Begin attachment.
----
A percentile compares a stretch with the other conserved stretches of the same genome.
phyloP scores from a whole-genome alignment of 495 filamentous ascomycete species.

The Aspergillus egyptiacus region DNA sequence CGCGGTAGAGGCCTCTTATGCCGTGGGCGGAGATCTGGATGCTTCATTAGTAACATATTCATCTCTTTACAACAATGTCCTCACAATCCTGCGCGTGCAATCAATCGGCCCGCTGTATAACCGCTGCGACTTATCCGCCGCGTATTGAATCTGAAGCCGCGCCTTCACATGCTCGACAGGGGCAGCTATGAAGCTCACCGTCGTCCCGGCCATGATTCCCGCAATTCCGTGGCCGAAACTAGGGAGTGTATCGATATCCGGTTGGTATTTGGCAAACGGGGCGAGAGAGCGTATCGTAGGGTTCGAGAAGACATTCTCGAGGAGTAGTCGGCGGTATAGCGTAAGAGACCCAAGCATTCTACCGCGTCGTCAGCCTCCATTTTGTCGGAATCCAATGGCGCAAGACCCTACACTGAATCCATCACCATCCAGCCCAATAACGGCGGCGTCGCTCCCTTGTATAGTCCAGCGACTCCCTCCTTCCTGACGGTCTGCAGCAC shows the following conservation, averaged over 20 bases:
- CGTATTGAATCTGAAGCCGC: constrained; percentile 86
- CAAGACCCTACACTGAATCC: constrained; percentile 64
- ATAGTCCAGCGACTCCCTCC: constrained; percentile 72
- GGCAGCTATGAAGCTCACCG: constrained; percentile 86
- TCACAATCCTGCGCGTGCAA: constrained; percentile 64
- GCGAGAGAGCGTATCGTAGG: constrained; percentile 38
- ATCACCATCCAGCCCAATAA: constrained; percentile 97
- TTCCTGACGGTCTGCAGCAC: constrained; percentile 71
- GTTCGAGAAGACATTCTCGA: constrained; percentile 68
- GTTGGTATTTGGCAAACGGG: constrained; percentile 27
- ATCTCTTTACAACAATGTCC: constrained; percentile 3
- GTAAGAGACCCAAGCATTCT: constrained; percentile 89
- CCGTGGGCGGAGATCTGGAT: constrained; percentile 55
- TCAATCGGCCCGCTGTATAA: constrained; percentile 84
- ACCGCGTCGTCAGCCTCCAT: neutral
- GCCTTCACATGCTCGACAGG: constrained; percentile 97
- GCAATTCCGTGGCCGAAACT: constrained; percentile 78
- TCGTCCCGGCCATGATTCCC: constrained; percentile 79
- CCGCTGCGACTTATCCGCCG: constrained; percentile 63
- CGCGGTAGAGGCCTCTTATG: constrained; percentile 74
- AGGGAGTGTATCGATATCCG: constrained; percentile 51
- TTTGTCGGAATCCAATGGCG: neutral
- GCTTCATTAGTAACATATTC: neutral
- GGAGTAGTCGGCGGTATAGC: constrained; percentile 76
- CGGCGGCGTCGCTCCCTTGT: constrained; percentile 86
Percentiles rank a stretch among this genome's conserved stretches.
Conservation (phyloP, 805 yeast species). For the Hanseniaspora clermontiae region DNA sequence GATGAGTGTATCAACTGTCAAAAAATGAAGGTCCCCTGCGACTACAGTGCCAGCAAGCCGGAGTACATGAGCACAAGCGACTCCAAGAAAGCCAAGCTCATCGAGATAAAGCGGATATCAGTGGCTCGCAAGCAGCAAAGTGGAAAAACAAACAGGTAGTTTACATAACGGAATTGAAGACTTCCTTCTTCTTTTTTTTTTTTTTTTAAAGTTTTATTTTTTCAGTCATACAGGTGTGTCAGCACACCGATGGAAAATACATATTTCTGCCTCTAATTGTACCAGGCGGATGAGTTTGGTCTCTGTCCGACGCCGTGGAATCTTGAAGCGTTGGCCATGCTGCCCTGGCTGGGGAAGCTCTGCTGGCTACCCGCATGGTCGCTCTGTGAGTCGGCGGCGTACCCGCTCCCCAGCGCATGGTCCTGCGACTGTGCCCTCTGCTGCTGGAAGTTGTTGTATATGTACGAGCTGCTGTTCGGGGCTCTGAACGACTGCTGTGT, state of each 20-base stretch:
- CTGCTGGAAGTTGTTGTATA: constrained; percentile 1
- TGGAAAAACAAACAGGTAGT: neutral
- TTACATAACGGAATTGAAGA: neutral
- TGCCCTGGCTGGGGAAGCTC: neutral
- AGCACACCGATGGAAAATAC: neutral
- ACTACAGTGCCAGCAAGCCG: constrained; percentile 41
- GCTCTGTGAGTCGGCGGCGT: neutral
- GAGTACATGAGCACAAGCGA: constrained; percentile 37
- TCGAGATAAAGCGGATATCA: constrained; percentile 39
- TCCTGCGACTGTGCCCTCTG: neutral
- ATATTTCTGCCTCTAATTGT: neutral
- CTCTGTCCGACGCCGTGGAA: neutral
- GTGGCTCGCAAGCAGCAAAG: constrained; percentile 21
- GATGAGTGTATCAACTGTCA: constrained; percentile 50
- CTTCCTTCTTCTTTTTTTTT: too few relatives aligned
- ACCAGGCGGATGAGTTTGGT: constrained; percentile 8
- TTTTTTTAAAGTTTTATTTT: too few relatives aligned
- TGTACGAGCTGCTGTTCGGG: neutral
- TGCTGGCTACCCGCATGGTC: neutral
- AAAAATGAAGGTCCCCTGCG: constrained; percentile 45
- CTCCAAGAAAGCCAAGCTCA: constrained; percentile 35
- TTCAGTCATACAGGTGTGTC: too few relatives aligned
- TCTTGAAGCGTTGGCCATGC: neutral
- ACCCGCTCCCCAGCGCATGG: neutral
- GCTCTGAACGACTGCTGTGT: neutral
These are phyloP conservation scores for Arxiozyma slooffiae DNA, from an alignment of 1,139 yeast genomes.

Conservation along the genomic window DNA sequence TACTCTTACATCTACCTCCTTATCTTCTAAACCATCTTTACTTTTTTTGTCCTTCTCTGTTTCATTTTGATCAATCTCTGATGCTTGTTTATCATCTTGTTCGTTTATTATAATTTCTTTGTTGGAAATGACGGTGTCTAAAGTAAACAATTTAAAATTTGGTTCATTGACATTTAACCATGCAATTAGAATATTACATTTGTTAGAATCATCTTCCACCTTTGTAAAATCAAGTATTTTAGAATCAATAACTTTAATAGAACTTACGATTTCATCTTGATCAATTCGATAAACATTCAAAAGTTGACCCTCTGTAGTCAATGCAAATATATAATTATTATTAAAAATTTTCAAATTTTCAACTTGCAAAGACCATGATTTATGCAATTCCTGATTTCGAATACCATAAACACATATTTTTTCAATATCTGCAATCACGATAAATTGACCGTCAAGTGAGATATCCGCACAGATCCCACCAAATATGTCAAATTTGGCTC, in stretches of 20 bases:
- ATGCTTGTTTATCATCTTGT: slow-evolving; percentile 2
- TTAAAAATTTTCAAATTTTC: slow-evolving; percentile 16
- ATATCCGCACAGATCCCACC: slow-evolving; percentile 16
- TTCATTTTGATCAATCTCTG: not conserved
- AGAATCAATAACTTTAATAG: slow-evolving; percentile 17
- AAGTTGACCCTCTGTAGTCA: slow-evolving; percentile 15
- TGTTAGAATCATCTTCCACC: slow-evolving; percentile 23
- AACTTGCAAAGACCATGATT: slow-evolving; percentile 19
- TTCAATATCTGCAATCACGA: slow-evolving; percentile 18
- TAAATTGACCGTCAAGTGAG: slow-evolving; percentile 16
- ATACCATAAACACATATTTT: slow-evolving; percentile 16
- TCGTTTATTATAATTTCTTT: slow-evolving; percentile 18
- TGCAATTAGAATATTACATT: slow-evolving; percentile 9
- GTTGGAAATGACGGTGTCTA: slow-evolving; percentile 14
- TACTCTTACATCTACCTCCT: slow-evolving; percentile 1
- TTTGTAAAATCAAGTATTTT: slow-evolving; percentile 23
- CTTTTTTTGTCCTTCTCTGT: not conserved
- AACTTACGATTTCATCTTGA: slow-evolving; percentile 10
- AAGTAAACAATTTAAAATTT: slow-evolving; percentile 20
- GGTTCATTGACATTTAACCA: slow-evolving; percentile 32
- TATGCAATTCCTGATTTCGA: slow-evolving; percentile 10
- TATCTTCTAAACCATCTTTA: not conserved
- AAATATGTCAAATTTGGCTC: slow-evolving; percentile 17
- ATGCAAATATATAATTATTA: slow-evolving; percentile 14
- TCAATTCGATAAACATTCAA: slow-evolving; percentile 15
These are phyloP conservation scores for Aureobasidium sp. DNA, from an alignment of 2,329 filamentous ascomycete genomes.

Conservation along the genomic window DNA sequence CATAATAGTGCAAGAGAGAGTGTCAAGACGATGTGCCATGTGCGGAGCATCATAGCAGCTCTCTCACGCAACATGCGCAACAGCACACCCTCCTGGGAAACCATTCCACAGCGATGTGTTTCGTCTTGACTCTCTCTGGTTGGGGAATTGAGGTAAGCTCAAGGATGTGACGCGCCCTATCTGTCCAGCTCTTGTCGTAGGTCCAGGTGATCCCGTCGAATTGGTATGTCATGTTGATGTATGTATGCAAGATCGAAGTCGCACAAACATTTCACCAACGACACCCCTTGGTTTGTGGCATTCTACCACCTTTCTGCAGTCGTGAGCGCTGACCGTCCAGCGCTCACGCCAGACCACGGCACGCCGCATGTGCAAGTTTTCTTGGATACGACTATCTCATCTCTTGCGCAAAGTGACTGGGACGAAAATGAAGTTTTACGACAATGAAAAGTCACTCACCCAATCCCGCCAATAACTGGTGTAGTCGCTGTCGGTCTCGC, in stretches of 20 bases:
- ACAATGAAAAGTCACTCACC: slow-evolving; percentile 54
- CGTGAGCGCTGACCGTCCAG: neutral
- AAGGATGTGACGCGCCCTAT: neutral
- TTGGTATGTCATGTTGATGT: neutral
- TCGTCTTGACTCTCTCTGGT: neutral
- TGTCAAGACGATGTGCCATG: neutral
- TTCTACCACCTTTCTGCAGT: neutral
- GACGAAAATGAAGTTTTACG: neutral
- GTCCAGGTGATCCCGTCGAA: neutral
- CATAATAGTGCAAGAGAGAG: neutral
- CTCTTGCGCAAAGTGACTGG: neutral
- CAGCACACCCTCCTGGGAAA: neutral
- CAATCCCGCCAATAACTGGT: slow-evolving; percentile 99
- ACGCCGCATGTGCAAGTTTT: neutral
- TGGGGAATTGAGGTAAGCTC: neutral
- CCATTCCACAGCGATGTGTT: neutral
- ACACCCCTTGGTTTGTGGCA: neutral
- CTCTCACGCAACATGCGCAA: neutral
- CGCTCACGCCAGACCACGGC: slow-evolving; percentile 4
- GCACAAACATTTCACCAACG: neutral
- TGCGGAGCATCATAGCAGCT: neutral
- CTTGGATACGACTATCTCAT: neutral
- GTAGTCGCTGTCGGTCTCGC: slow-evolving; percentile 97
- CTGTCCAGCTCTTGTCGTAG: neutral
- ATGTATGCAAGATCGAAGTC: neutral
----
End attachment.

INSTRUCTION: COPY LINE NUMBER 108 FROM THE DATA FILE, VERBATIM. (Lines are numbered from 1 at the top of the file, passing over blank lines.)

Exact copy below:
- CTGTCCAGCTCTTGTCGTAG: neutral